NEWS ANALYSIS: Agency mergers could prove a headache for media owners. Sales people have little say when agencies join forces. Mark Tungate investigates
By MARK TUNGATE, campaignlive.co.uk, Monday, 06 December 1999 12:00AM
Following the news that Starcom and Motive may rekindle merger talks - with MediaVest thrown into the mix - it seems merger fever is as rife on the agency scene as it is among media owners.
Following the news that Starcom and Motive may rekindle merger
talks - with MediaVest thrown into the mix - it seems merger fever is as
rife on the agency scene as it is among media owners.
But how does the gradual consolidation of the agency sector into a
handful of giant players affect the sales function, if at all?
It certainly causes confusion. One sales executive admits: ’I’m not sure
the average sales person has an accurate picture of who owns who, or of
the various agency affiliations.’
Originally it was felt that agency mergers were necessary to create
clout and drive down rates, but most media owners agree that the market
has matured, so this theory no longer holds sway.
Martin Corke, group sales manager at IPC Music and Sport, comments:
’It’s a case of combining strengths in different areas. One agency may
have expertise in planning, while another might have the buying
Mike Parker, London sales manager at Channel 4, points out: ’There is no
more discount left in the market. From a psychological view clients
believe that because they are with a bigger agency they will get the
best rates, but it’s not necessarily the case.’
He believes consolidation among the media owners is creating equilibrium
in the market.
’Over the past five years the top ten agencies have taken perhaps 70 per
cent of the market, as opposed to around 40 per cent five years ago. But
that business represents our bedrock. Ironically, it is the more
marginal advertisers that make a difference between a good year and a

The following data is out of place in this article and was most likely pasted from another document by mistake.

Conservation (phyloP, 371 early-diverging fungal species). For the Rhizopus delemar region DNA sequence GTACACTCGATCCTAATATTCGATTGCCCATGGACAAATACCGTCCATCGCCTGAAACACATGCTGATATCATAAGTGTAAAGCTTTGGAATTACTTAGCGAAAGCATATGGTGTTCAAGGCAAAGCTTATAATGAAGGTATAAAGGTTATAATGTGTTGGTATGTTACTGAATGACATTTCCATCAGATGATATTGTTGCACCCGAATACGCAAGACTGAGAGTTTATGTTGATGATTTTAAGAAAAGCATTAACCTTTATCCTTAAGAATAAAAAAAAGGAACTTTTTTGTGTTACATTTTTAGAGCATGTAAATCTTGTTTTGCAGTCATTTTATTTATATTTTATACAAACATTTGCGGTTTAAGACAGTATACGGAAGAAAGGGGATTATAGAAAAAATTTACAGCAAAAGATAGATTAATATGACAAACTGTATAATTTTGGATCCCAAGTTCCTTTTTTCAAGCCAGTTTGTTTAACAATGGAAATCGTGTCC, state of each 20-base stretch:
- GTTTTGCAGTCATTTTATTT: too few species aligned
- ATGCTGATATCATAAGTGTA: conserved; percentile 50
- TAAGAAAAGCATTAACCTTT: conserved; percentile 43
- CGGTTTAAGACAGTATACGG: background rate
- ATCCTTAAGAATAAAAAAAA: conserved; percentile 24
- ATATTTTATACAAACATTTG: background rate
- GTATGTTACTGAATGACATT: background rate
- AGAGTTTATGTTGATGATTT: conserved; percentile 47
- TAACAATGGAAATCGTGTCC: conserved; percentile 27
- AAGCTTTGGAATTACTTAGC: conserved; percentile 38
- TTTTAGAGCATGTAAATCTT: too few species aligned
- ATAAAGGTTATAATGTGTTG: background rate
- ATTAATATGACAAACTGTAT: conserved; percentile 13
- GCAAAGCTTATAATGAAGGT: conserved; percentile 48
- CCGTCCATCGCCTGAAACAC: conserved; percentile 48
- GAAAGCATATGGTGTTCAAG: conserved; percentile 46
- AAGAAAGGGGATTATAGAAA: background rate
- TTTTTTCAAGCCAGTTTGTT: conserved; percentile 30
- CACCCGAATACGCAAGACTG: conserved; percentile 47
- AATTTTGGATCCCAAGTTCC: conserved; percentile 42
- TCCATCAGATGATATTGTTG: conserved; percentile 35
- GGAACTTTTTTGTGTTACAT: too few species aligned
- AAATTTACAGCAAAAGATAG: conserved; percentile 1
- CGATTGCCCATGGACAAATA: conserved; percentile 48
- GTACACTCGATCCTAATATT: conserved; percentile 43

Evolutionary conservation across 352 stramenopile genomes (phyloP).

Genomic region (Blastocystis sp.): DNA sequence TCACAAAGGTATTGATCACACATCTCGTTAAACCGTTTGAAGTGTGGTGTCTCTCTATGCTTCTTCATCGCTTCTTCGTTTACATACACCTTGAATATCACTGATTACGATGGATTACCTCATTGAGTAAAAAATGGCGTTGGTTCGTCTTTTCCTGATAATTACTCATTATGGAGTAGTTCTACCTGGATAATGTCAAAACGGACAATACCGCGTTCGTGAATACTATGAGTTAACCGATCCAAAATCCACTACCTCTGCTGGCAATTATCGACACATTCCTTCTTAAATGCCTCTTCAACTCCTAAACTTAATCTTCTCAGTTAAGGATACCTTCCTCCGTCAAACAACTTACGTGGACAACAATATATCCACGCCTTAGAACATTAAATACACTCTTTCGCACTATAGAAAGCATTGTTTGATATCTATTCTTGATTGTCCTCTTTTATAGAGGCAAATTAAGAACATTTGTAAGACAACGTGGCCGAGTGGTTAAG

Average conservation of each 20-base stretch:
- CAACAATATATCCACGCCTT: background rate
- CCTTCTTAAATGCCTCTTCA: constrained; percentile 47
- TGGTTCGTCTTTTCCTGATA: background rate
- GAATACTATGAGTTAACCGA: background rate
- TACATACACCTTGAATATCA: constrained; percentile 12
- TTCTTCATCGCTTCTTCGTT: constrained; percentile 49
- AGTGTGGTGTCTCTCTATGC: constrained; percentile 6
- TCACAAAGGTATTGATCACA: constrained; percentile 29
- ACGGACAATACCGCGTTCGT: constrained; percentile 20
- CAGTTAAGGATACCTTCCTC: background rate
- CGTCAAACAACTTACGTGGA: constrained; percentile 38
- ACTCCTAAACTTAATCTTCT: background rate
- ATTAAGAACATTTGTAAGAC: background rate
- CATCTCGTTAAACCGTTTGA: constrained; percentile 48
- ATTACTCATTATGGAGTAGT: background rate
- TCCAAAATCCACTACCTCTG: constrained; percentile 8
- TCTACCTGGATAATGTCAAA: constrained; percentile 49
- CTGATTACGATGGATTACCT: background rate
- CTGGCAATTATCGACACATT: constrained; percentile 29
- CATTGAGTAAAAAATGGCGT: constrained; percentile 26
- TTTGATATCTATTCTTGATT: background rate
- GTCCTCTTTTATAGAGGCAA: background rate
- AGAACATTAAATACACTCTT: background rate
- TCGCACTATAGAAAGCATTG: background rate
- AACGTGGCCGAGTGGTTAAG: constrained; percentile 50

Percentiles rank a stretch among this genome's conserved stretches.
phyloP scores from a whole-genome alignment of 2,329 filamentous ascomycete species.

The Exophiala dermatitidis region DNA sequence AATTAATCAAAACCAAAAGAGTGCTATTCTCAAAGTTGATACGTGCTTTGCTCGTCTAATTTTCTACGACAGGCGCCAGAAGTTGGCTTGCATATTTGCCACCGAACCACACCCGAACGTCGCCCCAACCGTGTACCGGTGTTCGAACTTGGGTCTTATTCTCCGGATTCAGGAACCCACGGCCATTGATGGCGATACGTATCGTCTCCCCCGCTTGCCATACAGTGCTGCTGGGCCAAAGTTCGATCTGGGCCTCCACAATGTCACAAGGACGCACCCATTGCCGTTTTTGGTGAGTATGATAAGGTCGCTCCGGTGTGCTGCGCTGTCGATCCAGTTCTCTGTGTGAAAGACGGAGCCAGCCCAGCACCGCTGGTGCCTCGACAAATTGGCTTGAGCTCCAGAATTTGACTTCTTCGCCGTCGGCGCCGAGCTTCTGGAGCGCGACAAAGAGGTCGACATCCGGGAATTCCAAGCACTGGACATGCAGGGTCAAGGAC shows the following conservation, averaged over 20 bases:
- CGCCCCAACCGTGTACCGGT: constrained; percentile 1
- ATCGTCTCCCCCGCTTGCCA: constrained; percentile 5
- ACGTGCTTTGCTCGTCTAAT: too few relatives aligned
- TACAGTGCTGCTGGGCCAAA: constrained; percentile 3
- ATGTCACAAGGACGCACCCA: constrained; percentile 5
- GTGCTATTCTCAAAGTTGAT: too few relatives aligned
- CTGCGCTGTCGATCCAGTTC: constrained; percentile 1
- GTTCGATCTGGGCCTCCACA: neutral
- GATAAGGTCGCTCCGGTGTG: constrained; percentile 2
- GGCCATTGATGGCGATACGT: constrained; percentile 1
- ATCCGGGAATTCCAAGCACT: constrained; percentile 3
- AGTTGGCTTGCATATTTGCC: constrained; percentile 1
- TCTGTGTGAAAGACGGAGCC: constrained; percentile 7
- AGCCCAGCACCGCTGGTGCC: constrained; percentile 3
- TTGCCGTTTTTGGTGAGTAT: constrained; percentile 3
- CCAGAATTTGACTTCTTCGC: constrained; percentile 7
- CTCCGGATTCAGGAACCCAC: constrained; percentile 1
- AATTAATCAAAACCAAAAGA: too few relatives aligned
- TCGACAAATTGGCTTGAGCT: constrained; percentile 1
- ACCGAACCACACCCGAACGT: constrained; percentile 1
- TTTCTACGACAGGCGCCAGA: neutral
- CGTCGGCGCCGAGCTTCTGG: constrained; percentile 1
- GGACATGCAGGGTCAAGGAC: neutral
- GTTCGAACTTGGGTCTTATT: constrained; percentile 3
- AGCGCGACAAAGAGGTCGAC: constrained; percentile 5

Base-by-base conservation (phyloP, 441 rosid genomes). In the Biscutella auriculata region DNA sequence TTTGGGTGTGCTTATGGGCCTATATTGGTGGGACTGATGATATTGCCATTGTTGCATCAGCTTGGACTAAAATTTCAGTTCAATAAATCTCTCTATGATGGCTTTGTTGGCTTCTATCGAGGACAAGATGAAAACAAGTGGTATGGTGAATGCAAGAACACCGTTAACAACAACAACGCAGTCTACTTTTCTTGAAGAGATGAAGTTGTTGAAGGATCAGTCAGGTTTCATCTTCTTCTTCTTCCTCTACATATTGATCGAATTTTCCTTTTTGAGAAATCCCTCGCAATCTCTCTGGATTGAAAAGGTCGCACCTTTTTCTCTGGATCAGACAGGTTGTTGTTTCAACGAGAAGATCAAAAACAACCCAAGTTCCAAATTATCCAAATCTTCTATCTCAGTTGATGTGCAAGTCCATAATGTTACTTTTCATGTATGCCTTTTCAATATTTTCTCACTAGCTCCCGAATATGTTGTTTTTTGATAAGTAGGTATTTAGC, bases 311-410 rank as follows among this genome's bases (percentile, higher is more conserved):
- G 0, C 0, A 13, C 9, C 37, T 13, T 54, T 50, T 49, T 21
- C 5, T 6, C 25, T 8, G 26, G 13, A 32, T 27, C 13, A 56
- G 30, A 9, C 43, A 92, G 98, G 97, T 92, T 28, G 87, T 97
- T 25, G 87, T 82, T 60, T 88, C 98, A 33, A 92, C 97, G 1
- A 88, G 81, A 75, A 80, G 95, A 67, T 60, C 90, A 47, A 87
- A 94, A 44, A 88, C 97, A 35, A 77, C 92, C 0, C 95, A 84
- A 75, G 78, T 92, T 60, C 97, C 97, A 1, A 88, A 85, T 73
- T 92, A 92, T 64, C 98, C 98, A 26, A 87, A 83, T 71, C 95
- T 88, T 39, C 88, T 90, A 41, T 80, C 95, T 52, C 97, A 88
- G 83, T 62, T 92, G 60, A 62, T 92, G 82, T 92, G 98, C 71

bad year. And they tend to be with smaller agencies.’
He adds that most merger decisions are made in the US, with little
thought for how they will affect the UK markets.
His views are echoed by Colin Gottlieb, managing partner of Manning
Gottlieb Media. ’The perceived benefit of mergers is that clients
respond to scale, in that size equals resources and, in the old days,
buying power. So somebody in the States decides that they want the
agency to become number X in Europe.’
Gottlieb says the situation creates ’a potential headache’ for media
owners. ’The problem is: how do they find a way in? Who do they talk
There may be a move towards structures like the new one at Emap (Media
Business, 22 November), which creates routes at different levels, with
Tom Toumazis at the top.’
IPC’s Corke says consolidation has its benefits. ’It creates pressure on
the sales person in that it’s even more important to have a good
relationship with a larger agency, because it has major repercussions on
your market share. But at the same time, having more clients at a single
agency makes communication more efficient.’
Whatever media owners think, consolidation in the agency sector will
continue for some time yet.
This article was first published on campaignlive.co.uk
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